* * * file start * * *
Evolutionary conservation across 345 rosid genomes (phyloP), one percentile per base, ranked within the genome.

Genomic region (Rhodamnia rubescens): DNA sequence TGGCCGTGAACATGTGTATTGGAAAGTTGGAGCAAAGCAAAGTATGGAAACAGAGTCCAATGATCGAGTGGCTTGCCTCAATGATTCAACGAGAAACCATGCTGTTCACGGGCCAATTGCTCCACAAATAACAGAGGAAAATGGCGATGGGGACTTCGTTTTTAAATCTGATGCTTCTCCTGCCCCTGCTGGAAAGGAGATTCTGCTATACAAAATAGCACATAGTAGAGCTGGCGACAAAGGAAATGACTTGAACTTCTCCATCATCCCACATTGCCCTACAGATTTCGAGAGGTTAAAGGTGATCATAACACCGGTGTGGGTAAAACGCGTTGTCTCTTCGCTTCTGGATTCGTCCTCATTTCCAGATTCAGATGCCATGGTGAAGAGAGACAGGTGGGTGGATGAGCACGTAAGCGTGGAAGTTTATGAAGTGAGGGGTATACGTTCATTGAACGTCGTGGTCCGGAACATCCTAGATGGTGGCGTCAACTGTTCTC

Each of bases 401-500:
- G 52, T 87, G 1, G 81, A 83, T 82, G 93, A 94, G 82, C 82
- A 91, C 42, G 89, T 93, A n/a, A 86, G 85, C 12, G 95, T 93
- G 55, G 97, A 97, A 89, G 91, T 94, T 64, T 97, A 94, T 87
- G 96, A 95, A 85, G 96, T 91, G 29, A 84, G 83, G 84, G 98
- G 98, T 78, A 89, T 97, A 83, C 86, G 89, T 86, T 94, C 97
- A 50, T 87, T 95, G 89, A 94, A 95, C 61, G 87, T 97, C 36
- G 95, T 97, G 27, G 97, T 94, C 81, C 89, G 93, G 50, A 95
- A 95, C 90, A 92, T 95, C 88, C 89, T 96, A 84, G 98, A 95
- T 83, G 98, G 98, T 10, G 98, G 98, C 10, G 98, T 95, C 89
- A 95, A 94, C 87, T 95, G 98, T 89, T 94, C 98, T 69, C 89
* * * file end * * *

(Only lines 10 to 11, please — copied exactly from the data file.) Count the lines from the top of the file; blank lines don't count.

- G 95, T 97, G 27, G 97, T 94, C 81, C 89, G 93, G 50, A 95
- A 95, C 90, A 92, T 95, C 88, C 89, T 96, A 84, G 98, A 95